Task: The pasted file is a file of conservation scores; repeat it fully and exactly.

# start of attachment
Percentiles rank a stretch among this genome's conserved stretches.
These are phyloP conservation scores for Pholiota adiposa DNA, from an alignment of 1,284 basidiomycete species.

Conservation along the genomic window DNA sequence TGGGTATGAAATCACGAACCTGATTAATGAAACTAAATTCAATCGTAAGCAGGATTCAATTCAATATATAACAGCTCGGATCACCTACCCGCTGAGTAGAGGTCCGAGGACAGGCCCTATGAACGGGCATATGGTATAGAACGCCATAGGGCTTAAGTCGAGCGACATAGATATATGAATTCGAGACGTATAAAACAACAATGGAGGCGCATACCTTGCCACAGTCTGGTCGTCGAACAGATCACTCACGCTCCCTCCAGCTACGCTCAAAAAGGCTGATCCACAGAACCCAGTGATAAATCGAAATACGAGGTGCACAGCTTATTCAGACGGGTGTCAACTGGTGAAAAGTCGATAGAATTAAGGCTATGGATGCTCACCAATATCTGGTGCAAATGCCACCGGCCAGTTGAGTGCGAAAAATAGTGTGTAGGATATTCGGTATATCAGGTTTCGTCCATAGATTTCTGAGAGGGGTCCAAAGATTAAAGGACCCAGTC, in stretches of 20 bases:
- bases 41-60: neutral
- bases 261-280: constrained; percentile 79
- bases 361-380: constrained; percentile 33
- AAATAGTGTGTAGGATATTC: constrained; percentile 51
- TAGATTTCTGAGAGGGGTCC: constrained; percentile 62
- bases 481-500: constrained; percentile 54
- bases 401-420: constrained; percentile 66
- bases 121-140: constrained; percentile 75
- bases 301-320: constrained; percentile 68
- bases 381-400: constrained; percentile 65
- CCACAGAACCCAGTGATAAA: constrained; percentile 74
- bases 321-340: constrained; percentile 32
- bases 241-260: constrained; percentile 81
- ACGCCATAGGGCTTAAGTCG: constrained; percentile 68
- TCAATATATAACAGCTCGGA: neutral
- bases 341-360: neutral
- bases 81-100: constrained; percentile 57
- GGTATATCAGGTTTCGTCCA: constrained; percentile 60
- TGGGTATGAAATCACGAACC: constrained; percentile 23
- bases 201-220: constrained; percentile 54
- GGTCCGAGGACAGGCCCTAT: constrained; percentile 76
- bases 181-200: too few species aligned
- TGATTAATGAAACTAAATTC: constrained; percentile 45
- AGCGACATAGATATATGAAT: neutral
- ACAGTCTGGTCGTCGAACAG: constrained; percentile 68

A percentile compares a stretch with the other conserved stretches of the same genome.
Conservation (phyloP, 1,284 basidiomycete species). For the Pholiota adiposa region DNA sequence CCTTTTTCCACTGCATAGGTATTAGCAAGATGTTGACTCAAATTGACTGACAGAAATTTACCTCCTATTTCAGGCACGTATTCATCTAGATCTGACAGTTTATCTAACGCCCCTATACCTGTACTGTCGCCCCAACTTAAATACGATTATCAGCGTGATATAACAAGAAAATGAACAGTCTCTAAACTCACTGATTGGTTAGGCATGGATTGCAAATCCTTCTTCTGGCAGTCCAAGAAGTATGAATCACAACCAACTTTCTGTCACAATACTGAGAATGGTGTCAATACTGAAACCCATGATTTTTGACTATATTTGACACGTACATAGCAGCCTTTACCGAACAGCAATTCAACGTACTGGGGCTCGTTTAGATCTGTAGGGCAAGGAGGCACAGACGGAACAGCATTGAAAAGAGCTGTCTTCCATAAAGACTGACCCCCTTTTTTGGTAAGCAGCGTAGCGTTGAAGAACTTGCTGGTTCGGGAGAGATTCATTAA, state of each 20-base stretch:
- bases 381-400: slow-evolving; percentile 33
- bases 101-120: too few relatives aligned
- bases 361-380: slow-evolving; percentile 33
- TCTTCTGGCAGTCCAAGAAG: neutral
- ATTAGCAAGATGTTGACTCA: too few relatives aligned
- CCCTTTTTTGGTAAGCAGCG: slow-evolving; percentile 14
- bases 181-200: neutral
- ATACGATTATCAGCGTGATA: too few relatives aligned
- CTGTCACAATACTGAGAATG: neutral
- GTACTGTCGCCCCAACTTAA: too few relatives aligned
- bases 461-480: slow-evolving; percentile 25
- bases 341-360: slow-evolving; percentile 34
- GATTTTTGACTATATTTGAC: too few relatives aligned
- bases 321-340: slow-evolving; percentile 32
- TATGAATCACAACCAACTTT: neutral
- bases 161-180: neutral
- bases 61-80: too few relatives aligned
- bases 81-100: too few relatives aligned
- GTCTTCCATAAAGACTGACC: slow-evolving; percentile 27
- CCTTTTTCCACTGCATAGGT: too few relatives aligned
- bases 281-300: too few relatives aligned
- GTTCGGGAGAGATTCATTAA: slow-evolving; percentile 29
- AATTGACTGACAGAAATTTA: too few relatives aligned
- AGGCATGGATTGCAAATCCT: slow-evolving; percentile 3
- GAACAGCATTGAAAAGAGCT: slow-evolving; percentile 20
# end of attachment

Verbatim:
Percentiles rank a stretch among this genome's conserved stretches.
These are phyloP conservation scores for Pholiota adiposa DNA, from an alignment of 1,284 basidiomycete species.

Conservation along the genomic window DNA sequence TGGGTATGAAATCACGAACCTGATTAATGAAACTAAATTCAATCGTAAGCAGGATTCAATTCAATATATAACAGCTCGGATCACCTACCCGCTGAGTAGAGGTCCGAGGACAGGCCCTATGAACGGGCATATGGTATAGAACGCCATAGGGCTTAAGTCGAGCGACATAGATATATGAATTCGAGACGTATAAAACAACAATGGAGGCGCATACCTTGCCACAGTCTGGTCGTCGAACAGATCACTCACGCTCCCTCCAGCTACGCTCAAAAAGGCTGATCCACAGAACCCAGTGATAAATCGAAATACGAGGTGCACAGCTTATTCAGACGGGTGTCAACTGGTGAAAAGTCGATAGAATTAAGGCTATGGATGCTCACCAATATCTGGTGCAAATGCCACCGGCCAGTTGAGTGCGAAAAATAGTGTGTAGGATATTCGGTATATCAGGTTTCGTCCATAGATTTCTGAGAGGGGTCCAAAGATTAAAGGACCCAGTC, in stretches of 20 bases:
- bases 41-60: neutral
- bases 261-280: constrained; percentile 79
- bases 361-380: constrained; percentile 33
- AAATAGTGTGTAGGATATTC: constrained; percentile 51
- TAGATTTCTGAGAGGGGTCC: constrained; percentile 62
- bases 481-500: constrained; percentile 54
- bases 401-420: constrained; percentile 66
- bases 121-140: constrained; percentile 75
- bases 301-320: constrained; percentile 68
- bases 381-400: constrained; percentile 65
- CCACAGAACCCAGTGATAAA: constrained; percentile 74
- bases 321-340: constrained; percentile 32
- bases 241-260: constrained; percentile 81
- ACGCCATAGGGCTTAAGTCG: constrained; percentile 68
- TCAATATATAACAGCTCGGA: neutral
- bases 341-360: neutral
- bases 81-100: constrained; percentile 57
- GGTATATCAGGTTTCGTCCA: constrained; percentile 60
- TGGGTATGAAATCACGAACC: constrained; percentile 23
- bases 201-220: constrained; percentile 54
- GGTCCGAGGACAGGCCCTAT: constrained; percentile 76
- bases 181-200: too few species aligned
- TGATTAATGAAACTAAATTC: constrained; percentile 45
- AGCGACATAGATATATGAAT: neutral
- ACAGTCTGGTCGTCGAACAG: constrained; percentile 68

A percentile compares a stretch with the other conserved stretches of the same genome.
Conservation (phyloP, 1,284 basidiomycete species). For the Pholiota adiposa region DNA sequence CCTTTTTCCACTGCATAGGTATTAGCAAGATGTTGACTCAAATTGACTGACAGAAATTTACCTCCTATTTCAGGCACGTATTCATCTAGATCTGACAGTTTATCTAACGCCCCTATACCTGTACTGTCGCCCCAACTTAAATACGATTATCAGCGTGATATAACAAGAAAATGAACAGTCTCTAAACTCACTGATTGGTTAGGCATGGATTGCAAATCCTTCTTCTGGCAGTCCAAGAAGTATGAATCACAACCAACTTTCTGTCACAATACTGAGAATGGTGTCAATACTGAAACCCATGATTTTTGACTATATTTGACACGTACATAGCAGCCTTTACCGAACAGCAATTCAACGTACTGGGGCTCGTTTAGATCTGTAGGGCAAGGAGGCACAGACGGAACAGCATTGAAAAGAGCTGTCTTCCATAAAGACTGACCCCCTTTTTTGGTAAGCAGCGTAGCGTTGAAGAACTTGCTGGTTCGGGAGAGATTCATTAA, state of each 20-base stretch:
- bases 381-400: slow-evolving; percentile 33
- bases 101-120: too few relatives aligned
- bases 361-380: slow-evolving; percentile 33
- TCTTCTGGCAGTCCAAGAAG: neutral
- ATTAGCAAGATGTTGACTCA: too few relatives aligned
- CCCTTTTTTGGTAAGCAGCG: slow-evolving; percentile 14
- bases 181-200: neutral
- ATACGATTATCAGCGTGATA: too few relatives aligned
- CTGTCACAATACTGAGAATG: neutral
- GTACTGTCGCCCCAACTTAA: too few relatives aligned
- bases 461-480: slow-evolving; percentile 25
- bases 341-360: slow-evolving; percentile 34
- GATTTTTGACTATATTTGAC: too few relatives aligned
- bases 321-340: slow-evolving; percentile 32
- TATGAATCACAACCAACTTT: neutral
- bases 161-180: neutral
- bases 61-80: too few relatives aligned
- bases 81-100: too few relatives aligned
- GTCTTCCATAAAGACTGACC: slow-evolving; percentile 27
- CCTTTTTCCACTGCATAGGT: too few relatives aligned
- bases 281-300: too few relatives aligned
- GTTCGGGAGAGATTCATTAA: slow-evolving; percentile 29
- AATTGACTGACAGAAATTTA: too few relatives aligned
- AGGCATGGATTGCAAATCCT: slow-evolving; percentile 3
- GAACAGCATTGAAAAGAGCT: slow-evolving; percentile 20